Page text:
A good and interesting story well told. And with a great message. Well done, CS!

    Best,

    — x

    Liked by 1 person

  6. Ooooh, nice parable here Colorstorm!! The wedge presses in and fascinates and then assassinates, we need to be careful whose voice we are listening too and we can only recognize lies when we are saturated with truth!!

    Like

  7. Planting Potatoes says:

    would it be considered too much flattery to say good read? 🙂

    Liked by 1 person

  8. ColorStorm says:

    Praise is comely indeed; thank you pp; there are no strings attached, nor do you have an agenda.

    So thank you kindly sir 😉

    Like

  9. Tricia says:

    I am not a golfer by any means (except courses with windmills where I reign) but I loved the analogy and was intrigued from the beginning by just what was going on with these gentlemen out for a simple day of play. It’s so easy to invite satan in to a situation. It always starts with a need, in this case a fourth player, and when you don’t pay attention to how and what you fill this need with is when he slimes his way in. God’s judgment and direction is required for protection against this, I wish I learned this much earlier! Great post CS!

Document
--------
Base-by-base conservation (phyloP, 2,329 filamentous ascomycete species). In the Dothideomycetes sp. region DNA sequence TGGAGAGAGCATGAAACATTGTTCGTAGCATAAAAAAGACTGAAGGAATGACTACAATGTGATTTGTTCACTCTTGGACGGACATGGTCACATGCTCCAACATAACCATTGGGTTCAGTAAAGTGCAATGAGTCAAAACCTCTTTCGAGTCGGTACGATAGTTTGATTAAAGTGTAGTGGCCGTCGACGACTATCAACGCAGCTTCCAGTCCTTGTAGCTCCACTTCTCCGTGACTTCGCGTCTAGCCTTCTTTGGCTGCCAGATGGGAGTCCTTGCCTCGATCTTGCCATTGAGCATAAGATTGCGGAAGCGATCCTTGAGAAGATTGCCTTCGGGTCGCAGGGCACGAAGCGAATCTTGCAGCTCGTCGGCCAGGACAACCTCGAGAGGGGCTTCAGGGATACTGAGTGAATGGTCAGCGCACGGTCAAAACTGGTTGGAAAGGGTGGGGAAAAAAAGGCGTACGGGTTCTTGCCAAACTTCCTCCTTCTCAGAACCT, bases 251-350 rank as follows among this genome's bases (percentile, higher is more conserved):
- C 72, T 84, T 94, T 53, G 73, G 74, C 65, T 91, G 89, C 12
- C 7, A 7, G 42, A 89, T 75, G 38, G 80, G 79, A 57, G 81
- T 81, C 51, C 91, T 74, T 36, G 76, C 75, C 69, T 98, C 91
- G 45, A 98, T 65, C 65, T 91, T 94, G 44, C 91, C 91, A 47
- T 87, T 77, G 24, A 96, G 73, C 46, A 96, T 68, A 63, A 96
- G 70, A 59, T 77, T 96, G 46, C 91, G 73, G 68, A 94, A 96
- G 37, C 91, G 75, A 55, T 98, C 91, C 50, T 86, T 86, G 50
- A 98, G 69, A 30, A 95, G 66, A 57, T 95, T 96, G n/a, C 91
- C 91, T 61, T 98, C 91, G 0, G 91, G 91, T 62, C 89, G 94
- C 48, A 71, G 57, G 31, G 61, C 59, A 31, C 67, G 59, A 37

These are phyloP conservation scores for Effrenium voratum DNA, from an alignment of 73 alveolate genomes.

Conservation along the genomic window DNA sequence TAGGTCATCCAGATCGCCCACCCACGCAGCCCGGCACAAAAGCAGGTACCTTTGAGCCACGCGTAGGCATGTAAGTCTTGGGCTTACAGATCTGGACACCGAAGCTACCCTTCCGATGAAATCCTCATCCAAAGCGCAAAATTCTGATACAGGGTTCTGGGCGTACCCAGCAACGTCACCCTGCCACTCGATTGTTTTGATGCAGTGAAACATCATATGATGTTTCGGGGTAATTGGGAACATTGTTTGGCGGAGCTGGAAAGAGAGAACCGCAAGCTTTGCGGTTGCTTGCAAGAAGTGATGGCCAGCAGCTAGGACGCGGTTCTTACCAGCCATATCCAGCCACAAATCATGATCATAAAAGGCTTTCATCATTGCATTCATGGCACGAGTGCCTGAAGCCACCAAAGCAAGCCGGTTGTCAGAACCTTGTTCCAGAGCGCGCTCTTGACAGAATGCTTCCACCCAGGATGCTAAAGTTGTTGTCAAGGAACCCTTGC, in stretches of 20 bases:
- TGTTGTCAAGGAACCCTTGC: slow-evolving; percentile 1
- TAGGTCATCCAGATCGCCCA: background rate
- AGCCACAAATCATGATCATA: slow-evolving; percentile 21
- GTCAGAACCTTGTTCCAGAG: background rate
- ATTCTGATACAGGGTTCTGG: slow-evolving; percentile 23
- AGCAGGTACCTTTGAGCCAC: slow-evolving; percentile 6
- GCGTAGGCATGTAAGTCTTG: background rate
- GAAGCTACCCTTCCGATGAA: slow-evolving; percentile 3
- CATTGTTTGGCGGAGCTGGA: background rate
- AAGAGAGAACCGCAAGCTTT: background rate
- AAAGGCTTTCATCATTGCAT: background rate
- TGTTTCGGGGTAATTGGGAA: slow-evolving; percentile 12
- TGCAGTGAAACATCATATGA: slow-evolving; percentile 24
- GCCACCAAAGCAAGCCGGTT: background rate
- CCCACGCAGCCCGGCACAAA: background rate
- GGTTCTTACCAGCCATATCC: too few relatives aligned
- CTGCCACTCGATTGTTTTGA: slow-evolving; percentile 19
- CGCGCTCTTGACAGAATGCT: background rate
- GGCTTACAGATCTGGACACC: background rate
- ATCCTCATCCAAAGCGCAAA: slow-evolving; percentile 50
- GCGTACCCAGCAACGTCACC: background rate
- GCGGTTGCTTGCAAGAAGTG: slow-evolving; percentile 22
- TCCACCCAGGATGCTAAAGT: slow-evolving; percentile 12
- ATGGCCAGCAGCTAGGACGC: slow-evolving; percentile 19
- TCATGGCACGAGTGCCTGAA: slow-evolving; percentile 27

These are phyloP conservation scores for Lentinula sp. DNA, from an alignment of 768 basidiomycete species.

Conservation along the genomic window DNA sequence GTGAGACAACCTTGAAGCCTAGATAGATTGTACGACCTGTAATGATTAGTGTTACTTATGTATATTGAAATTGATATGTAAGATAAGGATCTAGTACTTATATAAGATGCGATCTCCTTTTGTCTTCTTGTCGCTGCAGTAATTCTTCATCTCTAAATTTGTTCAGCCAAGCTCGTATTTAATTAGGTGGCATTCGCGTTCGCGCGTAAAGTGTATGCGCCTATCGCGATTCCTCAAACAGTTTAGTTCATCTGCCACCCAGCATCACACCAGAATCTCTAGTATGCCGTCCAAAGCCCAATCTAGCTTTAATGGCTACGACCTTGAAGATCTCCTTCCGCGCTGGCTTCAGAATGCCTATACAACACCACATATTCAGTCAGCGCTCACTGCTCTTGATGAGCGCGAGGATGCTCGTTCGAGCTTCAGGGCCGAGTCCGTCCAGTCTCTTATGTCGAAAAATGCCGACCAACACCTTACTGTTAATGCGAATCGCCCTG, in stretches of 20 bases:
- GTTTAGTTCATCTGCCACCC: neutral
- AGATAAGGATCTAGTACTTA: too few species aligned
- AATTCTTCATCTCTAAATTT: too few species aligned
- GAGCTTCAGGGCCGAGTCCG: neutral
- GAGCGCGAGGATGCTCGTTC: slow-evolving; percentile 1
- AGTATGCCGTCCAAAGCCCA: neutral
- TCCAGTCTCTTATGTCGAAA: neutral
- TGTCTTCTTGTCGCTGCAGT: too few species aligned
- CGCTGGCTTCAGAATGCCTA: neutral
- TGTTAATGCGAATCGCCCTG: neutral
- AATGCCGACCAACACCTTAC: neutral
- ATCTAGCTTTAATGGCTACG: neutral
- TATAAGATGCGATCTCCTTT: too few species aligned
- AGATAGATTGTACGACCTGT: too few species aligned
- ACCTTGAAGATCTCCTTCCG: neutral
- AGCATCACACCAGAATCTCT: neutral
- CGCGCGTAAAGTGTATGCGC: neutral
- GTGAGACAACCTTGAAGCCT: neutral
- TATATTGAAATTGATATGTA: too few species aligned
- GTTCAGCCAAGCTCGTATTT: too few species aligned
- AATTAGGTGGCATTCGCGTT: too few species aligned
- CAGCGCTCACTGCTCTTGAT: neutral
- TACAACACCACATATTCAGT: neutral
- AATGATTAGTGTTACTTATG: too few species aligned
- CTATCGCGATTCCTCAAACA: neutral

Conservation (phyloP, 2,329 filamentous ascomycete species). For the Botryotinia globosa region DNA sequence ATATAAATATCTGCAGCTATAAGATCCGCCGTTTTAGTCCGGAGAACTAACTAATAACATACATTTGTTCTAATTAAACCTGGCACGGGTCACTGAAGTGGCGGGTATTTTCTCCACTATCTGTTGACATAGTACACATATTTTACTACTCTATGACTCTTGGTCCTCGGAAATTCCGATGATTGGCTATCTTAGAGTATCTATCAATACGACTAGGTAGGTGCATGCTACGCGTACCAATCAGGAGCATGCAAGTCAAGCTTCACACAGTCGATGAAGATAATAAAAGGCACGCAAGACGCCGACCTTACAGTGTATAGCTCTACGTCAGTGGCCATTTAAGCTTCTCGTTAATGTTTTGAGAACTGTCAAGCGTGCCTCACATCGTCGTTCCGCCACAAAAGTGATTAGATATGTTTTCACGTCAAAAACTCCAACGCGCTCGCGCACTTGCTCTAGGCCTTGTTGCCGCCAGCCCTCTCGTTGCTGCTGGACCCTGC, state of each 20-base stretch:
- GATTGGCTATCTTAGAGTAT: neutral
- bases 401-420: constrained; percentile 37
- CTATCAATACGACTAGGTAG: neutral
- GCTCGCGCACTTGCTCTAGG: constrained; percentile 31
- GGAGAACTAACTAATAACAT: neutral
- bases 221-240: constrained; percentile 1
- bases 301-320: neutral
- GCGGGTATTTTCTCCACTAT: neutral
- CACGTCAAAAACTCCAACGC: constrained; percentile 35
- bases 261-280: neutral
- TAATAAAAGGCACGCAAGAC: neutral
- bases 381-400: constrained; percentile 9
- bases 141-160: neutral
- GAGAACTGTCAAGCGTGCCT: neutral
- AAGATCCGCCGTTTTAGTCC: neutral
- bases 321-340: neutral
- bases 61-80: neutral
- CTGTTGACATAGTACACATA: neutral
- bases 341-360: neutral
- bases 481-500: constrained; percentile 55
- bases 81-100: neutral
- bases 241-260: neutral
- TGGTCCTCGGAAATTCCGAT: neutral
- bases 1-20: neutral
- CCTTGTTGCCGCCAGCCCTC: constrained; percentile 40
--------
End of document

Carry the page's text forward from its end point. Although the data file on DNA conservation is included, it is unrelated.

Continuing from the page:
Like

    • ColorStorm says:

      Yep, you nailed it tricia. The subtlety of an unguarded moment; would to God we all learned this sooner; remember our friend Peter….Who me Lord? I’ll never deny you…..and in a second of time took a fall; but that’s ok, we’re human.

      Strange as it sounds, falling too makes us stronger, but we need not trip over the same rock.

      Windmills huh? They are not easy………..;)

      Liked by 1 person

      • Tricia says:

        Yup, that same dar rock has tripped me up many times but oh how I’ve learned from those mistakes. I don’t feel so bad knowing our friend Peter has done the same.

        Putt putt courses I’m good, but put a driver in my hands on an open fairway and stand way back as I’ve been know to let go of one or to in mid swing!

        Liked by 1 person